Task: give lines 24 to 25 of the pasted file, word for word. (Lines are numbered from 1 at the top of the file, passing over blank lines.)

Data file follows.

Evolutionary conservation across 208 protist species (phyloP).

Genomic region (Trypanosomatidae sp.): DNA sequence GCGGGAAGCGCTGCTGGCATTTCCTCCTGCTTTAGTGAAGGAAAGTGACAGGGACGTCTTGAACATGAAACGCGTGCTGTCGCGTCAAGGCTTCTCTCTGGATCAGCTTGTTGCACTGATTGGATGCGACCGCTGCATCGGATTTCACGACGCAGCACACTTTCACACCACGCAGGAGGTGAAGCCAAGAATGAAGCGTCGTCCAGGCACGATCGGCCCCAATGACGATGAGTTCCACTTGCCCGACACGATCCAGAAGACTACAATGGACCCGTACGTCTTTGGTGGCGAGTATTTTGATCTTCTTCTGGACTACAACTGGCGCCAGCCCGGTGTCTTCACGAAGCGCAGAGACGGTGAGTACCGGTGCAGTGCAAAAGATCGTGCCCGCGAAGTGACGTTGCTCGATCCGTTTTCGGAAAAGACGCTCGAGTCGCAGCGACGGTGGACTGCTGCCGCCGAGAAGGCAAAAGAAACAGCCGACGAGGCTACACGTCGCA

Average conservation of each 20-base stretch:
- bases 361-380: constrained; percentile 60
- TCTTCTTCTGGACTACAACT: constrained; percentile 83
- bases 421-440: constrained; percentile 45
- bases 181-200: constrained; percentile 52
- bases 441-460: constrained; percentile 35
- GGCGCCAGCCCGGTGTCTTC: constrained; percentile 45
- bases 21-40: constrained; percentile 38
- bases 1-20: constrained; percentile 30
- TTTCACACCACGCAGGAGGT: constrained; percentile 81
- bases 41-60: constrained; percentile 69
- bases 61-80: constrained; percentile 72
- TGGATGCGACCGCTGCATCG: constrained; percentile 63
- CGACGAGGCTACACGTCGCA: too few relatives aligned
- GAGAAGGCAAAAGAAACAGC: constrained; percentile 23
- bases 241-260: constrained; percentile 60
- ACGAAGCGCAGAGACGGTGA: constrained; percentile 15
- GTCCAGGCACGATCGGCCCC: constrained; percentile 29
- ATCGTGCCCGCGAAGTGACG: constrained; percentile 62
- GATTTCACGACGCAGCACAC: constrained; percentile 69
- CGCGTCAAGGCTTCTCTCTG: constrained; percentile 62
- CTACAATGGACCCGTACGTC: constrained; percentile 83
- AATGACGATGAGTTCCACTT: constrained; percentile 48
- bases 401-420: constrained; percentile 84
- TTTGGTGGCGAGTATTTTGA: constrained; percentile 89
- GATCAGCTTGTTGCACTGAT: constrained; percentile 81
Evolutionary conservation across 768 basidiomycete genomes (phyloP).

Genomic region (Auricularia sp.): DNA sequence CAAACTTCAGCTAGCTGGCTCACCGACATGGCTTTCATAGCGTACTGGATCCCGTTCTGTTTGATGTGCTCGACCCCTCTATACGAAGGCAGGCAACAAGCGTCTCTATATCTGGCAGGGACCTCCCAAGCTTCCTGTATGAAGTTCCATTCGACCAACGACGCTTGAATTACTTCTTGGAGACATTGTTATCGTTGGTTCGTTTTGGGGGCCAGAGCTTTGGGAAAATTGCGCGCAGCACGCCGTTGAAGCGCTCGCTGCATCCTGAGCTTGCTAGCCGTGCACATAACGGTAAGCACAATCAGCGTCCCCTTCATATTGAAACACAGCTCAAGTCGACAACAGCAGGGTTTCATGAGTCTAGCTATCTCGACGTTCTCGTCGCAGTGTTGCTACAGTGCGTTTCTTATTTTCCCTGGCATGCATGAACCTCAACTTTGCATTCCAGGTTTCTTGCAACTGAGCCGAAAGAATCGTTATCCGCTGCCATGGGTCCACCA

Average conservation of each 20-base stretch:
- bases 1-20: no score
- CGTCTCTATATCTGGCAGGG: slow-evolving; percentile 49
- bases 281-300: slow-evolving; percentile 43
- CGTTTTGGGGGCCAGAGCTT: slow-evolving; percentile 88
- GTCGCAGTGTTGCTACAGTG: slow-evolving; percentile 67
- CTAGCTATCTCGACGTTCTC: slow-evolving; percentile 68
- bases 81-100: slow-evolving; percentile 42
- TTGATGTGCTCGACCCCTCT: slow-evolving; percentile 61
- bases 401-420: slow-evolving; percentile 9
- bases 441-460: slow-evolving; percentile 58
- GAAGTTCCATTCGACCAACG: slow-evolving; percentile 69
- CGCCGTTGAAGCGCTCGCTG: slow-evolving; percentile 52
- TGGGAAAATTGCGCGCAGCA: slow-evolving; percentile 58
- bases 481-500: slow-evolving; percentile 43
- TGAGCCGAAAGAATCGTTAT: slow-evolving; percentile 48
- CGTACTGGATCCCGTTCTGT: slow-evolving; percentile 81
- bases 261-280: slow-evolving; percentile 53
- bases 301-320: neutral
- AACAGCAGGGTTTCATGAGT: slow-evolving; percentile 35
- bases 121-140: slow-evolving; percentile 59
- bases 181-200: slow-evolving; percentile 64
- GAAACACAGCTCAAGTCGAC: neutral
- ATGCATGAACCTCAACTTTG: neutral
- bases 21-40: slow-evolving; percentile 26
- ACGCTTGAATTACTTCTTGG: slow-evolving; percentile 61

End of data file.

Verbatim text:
- CTACAATGGACCCGTACGTC: constrained; percentile 83
- AATGACGATGAGTTCCACTT: constrained; percentile 48